China is expected to enhance its activities in the Middle East in response to U.S. President Donald Trump’s decision to annul America’s participation in the Iran nuclear agreement, China’s state-owned Global Times newspaper claimed on Monday.
In late February, U.S. Gen. Joseph Votel, the top American commander in the Middle East, warned lawmakers that China was already seeking to intensify its military posture in the region, noting that the nuclear accord was allowing Beijing to pursue more in-depth cooperation with state sponsor of terrorism Iran.
Citing “experts,” the Global Times confirms the general’s concerns.
“The U.S.’ influence in the Middle East has decreased, and it is losing [the] ability to handle issues in the area. As the U.S. is considered unreliable by more countries, China is expected to play a more important role in Middle East affairs,” Li Weijian, a professor at the Shanghai Institutes for International Studies, told the state-owned news outlet.
“China always insists on peaceful dialogue. China is providing help in the region out of a willingness to promote development, especially in countries that are less developed,” Li said.
In a Beijing-based meeting with Iranian Foreign Minister Mohammad Javad Zarif, China’s State Councilor and Foreign Minister Wang Yi proclaimed that Beijing remains committed to the nuclear accord, echoing the other non-U.S. signatories, which have indicated they intend to keep the pact alive.
Geng Shuang, a spokesperson for Beijing’s’ Foreign Ministry noted on Saturday:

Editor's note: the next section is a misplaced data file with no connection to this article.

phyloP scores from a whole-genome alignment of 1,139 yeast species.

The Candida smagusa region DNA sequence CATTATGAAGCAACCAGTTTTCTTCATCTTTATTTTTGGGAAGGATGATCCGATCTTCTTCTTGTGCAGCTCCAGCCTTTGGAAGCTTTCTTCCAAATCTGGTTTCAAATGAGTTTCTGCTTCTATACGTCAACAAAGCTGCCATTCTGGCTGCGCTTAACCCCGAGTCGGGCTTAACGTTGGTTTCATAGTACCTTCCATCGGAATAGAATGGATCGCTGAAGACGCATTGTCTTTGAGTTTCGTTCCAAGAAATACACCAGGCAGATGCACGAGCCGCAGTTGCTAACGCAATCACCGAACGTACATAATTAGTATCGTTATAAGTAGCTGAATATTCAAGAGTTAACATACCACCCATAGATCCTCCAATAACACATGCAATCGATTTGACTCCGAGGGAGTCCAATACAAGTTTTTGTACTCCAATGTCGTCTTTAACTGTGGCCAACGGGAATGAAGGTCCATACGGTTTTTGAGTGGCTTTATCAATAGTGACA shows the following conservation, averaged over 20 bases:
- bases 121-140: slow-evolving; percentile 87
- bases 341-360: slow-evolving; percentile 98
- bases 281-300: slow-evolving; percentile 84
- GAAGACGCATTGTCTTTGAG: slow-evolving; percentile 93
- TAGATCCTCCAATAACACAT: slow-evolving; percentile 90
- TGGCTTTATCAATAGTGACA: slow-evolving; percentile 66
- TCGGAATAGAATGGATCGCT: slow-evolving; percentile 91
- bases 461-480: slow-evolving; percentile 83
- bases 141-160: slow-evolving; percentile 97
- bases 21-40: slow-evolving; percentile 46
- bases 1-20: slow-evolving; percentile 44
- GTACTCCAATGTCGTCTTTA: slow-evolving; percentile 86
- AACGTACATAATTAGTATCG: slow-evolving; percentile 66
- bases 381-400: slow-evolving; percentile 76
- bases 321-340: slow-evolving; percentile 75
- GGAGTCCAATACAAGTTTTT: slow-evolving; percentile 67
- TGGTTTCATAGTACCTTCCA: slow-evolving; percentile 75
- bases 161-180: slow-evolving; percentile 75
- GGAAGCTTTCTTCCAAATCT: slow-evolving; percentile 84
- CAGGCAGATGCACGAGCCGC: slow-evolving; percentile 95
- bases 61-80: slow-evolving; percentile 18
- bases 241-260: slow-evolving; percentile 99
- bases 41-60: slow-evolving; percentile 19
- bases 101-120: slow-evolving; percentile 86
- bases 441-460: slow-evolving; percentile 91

Zarif will visit China, Russia and some European countries, during which he will exchange views with relevant parties on the developments of the Iranian nuclear issue. China is one stop of his visit. China is a contracting party to the Joint Comprehensive Plan of Action [JCPOA] and follows closely the developments of the Iranian nuclear issue. We are willing to maintain communication with Iran and other relevant parties.
Global Times cites Zarif as noting that “Iran attaches great importance to the development of [a] friendship with China and is willing to cooperate with China on the Belt and Road initiative [BRI] in areas such as connectivity and infrastructure construction.”
The United States considers China’s multi-trillion dollar BRI, also known as the One Belt, One Road (OBOR), a national security threat.
Arguing that the United States was unable to affirm whether or not Iran was living up to its commitments under the nuclear deal accord between Tehran and U.S.-led world powers — China, Russia, the U.K., France, and Germany — the Trump administration pulled out of the agreement.
U.S. Secretary of Defense Jim Mattis told lawmakers last week that the Trump administration would continue working with U.S. allies to prevent Iran from obtaining an atomic bomb post-U.S. withdrawal from the agreement, officially known as the Joint Comprehensive Plan of Action (JCPOA).